Consequently, the Government of Kenya declared the disease as a national emergency. Based on the high transmission rate of the Coronavirus, the government has put in place various measure to curb the spread of the disease. The measures included, keeping social distance, watching of hands, wearing masks in public places, reduction by half the number of persons that can be carried by private and public transport vehicles, curfew from 7pm to 5am, and restriction of movement in and out of Mombasa, Kwale and Kilifi Counties and Nairobi metropolitan. The government has also identified several health facilities that will be utilized as isolation and treatment centers and other facilities as quarantine centers.

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Report on Youth Voices twitter chat

Technical Reports and Document

The world is currently grappling with the COVID-19 pandemic that has severely stretched the health care systems of most countries and significantly compromised the social and economic order at micro and macro levels. One of the greatest con- stituency at risk of infection is the young people. Concerns continue to be raised on the low risk perception among young people as evidenced by incidences of breach or circumvention of preven- tive measures such as physical distancing and staying at home where possible. Similarly, the disruption of education with the closure of schools also comes with possible Sexual and Reproduc- tive Health and Rights (SRHR)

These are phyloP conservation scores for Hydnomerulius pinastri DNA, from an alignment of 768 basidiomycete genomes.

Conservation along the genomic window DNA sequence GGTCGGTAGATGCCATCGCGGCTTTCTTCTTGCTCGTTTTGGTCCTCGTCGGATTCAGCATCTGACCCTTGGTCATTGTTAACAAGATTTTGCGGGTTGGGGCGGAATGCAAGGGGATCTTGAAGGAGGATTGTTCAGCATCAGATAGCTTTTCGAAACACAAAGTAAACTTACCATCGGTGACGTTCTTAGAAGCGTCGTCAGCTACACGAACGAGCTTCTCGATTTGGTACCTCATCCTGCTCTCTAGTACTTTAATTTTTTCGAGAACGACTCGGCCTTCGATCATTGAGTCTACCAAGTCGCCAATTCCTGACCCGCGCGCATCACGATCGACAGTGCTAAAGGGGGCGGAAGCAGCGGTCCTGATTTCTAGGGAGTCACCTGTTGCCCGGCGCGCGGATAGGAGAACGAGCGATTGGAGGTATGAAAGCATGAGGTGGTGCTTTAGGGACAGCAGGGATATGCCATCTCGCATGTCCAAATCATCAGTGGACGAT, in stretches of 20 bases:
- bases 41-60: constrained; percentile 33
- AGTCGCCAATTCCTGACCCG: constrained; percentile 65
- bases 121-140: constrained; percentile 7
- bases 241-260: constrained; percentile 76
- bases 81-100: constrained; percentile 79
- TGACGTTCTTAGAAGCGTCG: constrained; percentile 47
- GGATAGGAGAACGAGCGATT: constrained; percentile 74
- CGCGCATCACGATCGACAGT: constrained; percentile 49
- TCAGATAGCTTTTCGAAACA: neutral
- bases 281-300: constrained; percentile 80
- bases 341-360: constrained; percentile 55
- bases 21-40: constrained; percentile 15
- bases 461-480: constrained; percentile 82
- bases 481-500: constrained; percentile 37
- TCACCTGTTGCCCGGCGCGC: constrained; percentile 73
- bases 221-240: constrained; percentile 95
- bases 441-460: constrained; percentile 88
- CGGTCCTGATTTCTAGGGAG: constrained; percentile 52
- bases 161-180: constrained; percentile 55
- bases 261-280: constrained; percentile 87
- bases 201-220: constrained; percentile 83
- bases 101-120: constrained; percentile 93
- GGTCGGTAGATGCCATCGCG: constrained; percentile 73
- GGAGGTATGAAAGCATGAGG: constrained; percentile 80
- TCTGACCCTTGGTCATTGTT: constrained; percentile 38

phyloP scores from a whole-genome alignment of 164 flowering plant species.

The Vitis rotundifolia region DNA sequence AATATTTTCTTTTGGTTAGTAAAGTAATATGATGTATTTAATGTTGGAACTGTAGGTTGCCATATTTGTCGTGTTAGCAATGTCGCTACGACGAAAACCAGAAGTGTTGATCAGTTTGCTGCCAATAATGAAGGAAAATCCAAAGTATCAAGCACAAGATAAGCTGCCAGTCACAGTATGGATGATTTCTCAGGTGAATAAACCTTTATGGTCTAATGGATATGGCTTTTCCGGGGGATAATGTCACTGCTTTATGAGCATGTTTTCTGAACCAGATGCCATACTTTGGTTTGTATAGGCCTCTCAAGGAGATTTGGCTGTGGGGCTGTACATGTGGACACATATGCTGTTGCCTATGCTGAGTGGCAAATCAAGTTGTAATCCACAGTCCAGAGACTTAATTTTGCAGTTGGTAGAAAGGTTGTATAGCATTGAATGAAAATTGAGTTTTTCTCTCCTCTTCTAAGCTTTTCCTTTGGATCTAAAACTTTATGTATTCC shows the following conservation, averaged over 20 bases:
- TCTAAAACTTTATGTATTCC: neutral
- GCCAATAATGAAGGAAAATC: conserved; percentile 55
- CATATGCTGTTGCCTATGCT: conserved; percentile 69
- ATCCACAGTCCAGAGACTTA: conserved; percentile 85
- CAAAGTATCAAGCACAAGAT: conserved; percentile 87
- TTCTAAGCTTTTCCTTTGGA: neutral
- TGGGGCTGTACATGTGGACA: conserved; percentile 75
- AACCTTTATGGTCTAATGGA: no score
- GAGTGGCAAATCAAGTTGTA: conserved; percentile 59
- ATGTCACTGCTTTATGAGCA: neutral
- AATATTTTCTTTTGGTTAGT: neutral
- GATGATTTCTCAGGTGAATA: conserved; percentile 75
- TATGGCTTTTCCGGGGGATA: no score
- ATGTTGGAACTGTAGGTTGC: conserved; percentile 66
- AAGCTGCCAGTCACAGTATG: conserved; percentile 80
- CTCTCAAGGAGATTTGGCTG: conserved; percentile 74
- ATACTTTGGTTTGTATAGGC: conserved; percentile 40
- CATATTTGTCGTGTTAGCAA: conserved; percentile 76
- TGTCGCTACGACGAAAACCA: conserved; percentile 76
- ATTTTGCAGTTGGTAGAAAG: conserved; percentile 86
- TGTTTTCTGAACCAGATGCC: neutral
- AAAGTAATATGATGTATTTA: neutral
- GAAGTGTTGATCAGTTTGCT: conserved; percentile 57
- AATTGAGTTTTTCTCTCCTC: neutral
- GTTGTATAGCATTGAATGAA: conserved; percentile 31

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Report on the Twitter Chat on the COVID-19 Pandemic in Informal Settlement

Technical Reports and Document

The world is currently grappling with the COVID-19 pandemic that has severely stretched the health care systems of most countries and significantly compromised the social and economic order at micro and macro levels. As it stands, there are an estimated 4,200,953 confirmed cases of COVID 19 globally, with 284,150 deaths and 1,502,591 recoveries. In Kenya, there have been 672 confirmed cases, 32 deaths and 41 recoveries as of 14th May 2020. Whereas the burden remains relatively low compared to other countries of the globe, the risk of community infection remains significantly high and this is corroborated by the Ministry of Health which links all recent cases to community infections.

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Report on Twitter Chat on International Day of the Midwife

Technical Reports and Document

The World Health Organization (WHO) has declared 2020 “International Year of the Nurse and Midwife.” As the world grapples with the grave challenge being posed by the coronavirus that is sweeping the world, women continue to get preg- nant, and babies are still being born. Midwives as the primary caregivers are working tirelessly in communities, health centers, hospital wards and in women’s homes under difficult circumstances, often risking their own lives and well-being.